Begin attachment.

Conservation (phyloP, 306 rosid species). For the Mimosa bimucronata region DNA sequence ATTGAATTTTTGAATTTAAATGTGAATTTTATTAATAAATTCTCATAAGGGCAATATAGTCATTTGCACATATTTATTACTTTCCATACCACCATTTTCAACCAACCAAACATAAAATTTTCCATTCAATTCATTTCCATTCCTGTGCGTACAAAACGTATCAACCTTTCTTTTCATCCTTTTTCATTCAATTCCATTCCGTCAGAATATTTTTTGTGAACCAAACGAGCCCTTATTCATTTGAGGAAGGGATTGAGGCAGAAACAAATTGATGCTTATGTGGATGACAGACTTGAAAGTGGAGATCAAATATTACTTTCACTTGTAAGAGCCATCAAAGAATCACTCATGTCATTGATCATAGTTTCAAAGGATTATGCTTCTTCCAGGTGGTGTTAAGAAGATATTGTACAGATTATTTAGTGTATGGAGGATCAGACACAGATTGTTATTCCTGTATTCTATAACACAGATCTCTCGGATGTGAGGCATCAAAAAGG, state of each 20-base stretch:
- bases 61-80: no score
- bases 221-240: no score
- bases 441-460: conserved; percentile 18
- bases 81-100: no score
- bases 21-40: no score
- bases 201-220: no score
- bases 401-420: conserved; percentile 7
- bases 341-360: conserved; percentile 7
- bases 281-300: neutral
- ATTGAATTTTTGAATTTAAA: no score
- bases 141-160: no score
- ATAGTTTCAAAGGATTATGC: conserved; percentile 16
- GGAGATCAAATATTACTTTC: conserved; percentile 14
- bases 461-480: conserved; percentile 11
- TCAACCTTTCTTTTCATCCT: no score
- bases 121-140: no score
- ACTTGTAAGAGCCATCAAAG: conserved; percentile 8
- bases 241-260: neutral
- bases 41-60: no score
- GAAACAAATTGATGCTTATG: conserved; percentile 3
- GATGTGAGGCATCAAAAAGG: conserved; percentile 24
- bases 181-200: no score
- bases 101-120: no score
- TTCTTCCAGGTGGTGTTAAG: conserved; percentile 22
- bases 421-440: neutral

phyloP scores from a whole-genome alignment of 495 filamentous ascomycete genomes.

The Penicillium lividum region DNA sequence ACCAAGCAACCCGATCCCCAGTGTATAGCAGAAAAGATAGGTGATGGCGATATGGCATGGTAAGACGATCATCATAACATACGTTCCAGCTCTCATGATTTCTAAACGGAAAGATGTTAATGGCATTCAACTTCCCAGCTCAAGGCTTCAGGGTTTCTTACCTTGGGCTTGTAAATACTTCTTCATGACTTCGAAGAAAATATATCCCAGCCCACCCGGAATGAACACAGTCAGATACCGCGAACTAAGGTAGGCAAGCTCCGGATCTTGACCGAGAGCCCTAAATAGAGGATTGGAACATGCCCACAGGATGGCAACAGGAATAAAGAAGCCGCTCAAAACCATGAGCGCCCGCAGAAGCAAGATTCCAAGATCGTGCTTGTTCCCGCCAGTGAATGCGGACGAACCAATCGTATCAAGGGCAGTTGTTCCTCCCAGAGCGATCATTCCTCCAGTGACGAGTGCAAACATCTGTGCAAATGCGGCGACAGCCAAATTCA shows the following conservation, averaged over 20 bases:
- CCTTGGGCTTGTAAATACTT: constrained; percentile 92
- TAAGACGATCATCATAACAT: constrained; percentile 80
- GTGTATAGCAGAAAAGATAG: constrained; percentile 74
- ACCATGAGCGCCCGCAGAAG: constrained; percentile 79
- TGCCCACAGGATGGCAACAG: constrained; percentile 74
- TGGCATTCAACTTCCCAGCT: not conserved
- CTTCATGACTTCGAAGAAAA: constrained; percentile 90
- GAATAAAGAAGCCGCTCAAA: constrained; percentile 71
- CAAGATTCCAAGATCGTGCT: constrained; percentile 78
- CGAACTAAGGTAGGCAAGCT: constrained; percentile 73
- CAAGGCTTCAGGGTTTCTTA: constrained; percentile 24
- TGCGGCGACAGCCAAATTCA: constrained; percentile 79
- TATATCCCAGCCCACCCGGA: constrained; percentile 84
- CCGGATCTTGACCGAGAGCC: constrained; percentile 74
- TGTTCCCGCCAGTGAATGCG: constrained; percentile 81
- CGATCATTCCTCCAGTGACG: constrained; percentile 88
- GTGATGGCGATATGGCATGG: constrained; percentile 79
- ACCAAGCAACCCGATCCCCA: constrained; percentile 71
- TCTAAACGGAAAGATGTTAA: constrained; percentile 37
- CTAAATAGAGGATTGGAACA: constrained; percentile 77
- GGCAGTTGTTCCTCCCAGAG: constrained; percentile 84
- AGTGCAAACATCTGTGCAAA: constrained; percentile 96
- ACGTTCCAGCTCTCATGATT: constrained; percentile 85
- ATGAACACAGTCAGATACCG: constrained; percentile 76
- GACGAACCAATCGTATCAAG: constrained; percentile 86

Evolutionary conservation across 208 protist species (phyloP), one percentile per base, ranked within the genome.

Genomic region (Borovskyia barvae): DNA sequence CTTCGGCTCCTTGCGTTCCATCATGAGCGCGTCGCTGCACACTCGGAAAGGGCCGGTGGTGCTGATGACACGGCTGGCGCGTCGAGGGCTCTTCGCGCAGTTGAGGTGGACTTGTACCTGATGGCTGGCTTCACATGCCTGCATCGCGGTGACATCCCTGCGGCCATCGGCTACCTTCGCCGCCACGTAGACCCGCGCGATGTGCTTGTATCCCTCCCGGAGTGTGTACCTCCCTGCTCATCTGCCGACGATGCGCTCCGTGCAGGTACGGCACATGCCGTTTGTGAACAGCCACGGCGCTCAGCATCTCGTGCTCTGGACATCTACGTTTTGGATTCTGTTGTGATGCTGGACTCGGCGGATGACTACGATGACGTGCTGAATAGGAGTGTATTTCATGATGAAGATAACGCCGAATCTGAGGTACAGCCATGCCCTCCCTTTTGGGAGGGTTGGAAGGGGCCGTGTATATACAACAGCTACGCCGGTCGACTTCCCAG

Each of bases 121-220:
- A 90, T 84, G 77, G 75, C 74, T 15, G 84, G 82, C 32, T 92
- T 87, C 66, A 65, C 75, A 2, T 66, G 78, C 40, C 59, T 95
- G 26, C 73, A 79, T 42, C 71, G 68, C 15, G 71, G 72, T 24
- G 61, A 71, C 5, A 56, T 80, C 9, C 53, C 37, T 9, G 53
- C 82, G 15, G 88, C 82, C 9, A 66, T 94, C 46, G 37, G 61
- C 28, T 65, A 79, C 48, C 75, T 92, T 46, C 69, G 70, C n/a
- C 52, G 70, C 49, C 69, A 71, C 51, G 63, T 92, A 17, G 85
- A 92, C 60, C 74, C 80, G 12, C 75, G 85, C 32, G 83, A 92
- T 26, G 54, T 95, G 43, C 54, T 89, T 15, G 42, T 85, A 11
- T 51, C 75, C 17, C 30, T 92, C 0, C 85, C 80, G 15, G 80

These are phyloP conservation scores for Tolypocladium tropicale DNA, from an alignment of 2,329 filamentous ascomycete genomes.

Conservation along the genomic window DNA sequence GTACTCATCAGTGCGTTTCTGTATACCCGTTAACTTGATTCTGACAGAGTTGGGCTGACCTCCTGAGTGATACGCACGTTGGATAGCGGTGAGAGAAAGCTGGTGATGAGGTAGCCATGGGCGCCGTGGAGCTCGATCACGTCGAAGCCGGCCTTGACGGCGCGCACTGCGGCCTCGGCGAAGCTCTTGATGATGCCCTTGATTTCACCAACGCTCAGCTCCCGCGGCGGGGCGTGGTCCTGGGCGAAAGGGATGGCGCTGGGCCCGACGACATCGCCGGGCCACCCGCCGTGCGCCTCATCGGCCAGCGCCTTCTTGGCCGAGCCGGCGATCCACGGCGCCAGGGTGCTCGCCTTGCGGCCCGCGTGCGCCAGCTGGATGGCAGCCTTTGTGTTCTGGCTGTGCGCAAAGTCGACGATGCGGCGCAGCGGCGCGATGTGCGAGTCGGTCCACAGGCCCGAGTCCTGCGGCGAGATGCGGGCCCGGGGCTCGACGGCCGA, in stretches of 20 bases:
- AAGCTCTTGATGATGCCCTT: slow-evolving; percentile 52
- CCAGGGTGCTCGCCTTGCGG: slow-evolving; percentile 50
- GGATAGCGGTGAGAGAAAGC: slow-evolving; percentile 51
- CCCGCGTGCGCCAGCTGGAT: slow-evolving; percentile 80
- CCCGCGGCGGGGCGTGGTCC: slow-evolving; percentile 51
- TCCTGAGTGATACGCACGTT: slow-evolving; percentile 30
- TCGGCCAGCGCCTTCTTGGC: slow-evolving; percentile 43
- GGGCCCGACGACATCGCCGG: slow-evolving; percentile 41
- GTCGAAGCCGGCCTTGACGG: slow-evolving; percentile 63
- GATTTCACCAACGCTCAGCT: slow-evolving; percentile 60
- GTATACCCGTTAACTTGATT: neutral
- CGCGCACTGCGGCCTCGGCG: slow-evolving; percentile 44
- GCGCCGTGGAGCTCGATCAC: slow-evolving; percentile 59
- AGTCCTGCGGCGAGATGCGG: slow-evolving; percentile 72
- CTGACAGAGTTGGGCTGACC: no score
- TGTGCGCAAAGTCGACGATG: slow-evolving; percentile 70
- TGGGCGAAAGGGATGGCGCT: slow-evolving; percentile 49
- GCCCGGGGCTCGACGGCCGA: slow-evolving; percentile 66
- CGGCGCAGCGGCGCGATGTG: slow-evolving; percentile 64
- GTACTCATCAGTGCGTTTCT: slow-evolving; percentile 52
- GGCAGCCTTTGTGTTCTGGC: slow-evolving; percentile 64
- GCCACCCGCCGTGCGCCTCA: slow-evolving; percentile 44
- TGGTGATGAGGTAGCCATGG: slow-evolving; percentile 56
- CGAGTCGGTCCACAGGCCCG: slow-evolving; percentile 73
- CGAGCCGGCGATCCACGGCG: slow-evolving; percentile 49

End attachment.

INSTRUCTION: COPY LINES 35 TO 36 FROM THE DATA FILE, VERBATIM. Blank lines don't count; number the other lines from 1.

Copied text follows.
- CTTCATGACTTCGAAGAAAA: constrained; percentile 90
- GAATAAAGAAGCCGCTCAAA: constrained; percentile 71